Squamish Mills encompasses three branches, a logging outfit of the same name, a dryland sort operation called Howe Sound Log Services, and a hauling outfit called Howe Sound Timber. The one company with 40-50 employees covers all bases, either directly or through contractors: engineering, road building, falling the wood, hauling, sorting and storing in the water, as well as brokering the logs.

“We leave it to our brokers, S.A. Mowat Ltd., Bill McEachnie and Greg Sikina, to sell the logs,” Mazzotti says.

The company’s dryland sort operation is located at the northernmost tip of Howe Sound in the shadow of the imposing Stawamus Chief mountain. The dryland is the destination for thousands of logs a day, trucked in and grouped into more than 50 sorts. The company’s office too is in Squamish, but the bulk of the company’s logging operation is near Pemberton, 91 kilometres north.

Squamish Mills employs just one logging contractor to harvest their blocks - Pemberton-based Shier Enterprises, owned and managed by Ray Shier and his sons Dustin and Dillon. The wood is hauled out by contractor Burritt and Son Trucking.

At their dryland sort, Squamish Mills will take on other fibre from Shier Enterprises’ other contracts to sort, bundle and place in pockets. The dryland will see about 120,000 cubic metres this year.

Big iron
As Shier Enterprises handles the harvesting and loading phases, they are purchasing all Squamish Mills’ logging machines. The fleet includes a Tigercat H855C processor and L870 feller buncher, 2002, 2013 and 2016 Hitachi log loaders, and a Cat 545 skidder.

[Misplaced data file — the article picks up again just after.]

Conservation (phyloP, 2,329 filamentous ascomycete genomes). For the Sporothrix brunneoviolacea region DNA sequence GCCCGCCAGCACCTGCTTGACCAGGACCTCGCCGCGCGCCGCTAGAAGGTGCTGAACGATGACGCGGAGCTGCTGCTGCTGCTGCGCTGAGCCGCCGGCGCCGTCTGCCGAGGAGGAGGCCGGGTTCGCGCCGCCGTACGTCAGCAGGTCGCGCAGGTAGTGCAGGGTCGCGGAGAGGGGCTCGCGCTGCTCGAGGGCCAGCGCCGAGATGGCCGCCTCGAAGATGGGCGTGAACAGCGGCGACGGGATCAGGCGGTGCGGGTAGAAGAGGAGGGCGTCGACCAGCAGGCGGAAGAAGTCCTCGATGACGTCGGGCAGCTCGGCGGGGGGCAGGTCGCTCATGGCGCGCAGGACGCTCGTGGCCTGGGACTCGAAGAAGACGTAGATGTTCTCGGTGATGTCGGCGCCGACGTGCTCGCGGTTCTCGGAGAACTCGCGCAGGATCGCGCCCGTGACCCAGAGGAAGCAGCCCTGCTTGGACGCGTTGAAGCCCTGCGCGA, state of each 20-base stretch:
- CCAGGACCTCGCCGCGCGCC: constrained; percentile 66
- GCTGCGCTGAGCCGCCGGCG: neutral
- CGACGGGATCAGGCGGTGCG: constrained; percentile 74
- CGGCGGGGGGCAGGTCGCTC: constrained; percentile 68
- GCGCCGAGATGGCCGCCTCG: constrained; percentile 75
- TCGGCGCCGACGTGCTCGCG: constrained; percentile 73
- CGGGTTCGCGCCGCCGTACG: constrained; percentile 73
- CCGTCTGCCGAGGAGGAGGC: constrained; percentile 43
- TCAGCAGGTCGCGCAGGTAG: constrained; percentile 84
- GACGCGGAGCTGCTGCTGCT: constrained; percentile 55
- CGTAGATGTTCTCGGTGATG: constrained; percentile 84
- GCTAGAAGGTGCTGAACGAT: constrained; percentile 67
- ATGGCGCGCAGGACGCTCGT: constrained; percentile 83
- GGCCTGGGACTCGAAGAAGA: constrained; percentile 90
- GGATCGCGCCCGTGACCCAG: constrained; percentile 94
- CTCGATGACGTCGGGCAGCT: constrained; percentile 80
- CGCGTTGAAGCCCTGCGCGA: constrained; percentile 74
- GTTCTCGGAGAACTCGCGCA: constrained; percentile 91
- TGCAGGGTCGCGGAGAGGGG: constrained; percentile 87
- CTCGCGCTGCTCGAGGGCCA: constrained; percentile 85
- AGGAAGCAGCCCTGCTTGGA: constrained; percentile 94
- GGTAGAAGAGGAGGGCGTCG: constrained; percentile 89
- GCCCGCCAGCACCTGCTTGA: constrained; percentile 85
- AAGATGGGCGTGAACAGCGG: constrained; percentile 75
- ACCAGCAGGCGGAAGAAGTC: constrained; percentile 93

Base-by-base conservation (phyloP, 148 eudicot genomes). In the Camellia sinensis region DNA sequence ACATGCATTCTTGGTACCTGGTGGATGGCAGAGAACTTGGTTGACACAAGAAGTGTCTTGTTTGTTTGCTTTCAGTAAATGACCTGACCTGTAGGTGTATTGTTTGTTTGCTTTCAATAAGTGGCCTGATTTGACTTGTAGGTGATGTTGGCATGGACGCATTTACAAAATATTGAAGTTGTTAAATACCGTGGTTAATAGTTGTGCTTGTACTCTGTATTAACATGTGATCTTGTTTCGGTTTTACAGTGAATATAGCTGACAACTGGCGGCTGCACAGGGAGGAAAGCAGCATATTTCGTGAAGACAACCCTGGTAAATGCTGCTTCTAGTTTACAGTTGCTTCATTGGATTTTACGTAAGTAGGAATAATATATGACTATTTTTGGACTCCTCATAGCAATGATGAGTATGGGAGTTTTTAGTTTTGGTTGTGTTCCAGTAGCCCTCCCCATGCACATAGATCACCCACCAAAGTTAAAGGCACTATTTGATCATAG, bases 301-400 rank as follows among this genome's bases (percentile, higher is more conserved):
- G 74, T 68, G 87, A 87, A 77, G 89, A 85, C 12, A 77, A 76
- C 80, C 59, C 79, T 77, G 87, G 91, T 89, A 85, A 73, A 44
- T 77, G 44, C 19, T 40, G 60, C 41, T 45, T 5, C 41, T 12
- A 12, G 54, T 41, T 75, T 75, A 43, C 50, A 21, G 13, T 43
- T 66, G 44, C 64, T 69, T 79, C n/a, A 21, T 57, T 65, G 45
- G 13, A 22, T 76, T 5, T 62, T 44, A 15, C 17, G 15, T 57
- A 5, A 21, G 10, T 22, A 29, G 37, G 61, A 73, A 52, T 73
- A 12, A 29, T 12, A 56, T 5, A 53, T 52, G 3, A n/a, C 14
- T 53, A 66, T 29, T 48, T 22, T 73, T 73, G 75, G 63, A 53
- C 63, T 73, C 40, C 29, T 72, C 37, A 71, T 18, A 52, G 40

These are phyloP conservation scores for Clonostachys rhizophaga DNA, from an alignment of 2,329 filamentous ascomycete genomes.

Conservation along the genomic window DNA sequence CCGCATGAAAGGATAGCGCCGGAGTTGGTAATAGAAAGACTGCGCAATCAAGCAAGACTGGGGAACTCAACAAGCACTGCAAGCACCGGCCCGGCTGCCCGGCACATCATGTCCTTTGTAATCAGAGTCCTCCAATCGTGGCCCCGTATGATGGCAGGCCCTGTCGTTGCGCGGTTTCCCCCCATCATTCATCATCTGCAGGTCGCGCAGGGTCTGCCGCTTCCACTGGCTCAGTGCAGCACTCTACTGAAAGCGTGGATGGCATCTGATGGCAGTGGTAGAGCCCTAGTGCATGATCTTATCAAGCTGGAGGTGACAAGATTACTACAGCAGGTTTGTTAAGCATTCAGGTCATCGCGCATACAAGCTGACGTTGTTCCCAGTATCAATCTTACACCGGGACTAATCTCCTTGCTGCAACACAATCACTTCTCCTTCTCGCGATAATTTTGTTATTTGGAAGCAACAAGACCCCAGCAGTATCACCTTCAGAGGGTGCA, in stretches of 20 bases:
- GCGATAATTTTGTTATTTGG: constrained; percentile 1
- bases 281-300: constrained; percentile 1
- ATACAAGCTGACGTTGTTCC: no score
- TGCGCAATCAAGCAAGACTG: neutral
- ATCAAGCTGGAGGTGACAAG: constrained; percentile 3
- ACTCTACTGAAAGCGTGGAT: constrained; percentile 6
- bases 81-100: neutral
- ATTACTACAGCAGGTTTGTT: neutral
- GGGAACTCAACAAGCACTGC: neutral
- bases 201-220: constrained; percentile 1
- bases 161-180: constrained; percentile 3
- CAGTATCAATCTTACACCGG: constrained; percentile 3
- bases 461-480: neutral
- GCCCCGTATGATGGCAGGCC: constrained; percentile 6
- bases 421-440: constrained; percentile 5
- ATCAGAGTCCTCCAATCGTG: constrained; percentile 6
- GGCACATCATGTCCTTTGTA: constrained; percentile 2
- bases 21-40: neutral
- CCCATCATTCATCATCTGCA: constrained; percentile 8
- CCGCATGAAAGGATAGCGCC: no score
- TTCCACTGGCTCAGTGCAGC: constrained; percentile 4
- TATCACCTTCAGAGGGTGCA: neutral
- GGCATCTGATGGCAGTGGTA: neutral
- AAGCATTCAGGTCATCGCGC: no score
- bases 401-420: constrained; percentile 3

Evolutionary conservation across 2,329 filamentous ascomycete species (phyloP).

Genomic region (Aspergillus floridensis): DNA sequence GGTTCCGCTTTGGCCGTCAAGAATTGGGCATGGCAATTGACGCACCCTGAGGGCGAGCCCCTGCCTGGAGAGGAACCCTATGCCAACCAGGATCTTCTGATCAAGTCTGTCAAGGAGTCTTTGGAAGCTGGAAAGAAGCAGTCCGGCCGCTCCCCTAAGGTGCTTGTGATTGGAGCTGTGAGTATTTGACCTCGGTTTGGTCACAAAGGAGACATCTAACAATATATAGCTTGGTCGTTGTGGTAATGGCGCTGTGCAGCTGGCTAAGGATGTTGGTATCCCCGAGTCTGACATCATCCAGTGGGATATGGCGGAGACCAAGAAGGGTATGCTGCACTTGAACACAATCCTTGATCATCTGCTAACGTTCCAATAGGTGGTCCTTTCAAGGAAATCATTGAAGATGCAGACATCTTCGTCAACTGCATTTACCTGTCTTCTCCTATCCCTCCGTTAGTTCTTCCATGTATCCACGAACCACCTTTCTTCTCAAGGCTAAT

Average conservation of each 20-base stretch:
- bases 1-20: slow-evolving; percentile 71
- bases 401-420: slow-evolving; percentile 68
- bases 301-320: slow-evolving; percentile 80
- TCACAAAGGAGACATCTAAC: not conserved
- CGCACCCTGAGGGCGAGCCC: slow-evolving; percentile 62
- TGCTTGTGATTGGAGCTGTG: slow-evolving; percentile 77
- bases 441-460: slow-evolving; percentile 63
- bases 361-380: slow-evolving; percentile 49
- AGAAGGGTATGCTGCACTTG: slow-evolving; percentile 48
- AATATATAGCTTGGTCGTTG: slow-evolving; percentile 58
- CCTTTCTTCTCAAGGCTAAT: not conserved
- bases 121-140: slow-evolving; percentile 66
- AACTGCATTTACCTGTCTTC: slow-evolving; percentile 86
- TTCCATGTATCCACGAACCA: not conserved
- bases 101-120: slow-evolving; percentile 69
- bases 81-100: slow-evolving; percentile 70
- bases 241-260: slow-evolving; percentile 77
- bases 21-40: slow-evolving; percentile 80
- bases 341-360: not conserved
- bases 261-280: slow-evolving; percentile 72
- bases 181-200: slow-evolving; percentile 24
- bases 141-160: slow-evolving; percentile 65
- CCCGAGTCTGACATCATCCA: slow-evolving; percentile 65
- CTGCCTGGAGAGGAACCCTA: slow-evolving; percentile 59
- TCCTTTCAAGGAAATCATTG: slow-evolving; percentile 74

The fleet is rounded out with two grapple yarders: a Madill 122 ½ and a Washington 78A Skylok (no longer made). The yarders are not used very frequently, Mazzotti says.

The rest is handled by Squamish Mills. Their roadbuilding and site prep equipment includes a Hitachi Ex 450 excavator, Hitachi ZX 470 excavator, Cat 330 excavator, three Dozers, D8, D7, D6, two tank drills, two Terex rock trucks, two road graders, Cat 16G and Volvo G990, and a Cat road compactor.

At the Howe Sound Log Services dryland 2 Wagner L90 log stackers handle the large loads coming off the logging trucks. Two new Case 1021F wheel loaders take care of sorting, bundling and transporting into the water.

Byron Brock is the man in the cab of one of the new Case wheel loaders, and the supervisor of the dryland. He’s been in the industry for 35 years, the last four of which have been with Squamish Mills.

“There are a lot more sorts now. Compared to when I was starting out, we used to have nine or 10 sorts, now we have 53,” Brock says. “The logs go 53 different ways get bundled up, on average about 30 per load, depending on what kind of wood and if it’s second growth or third growth.”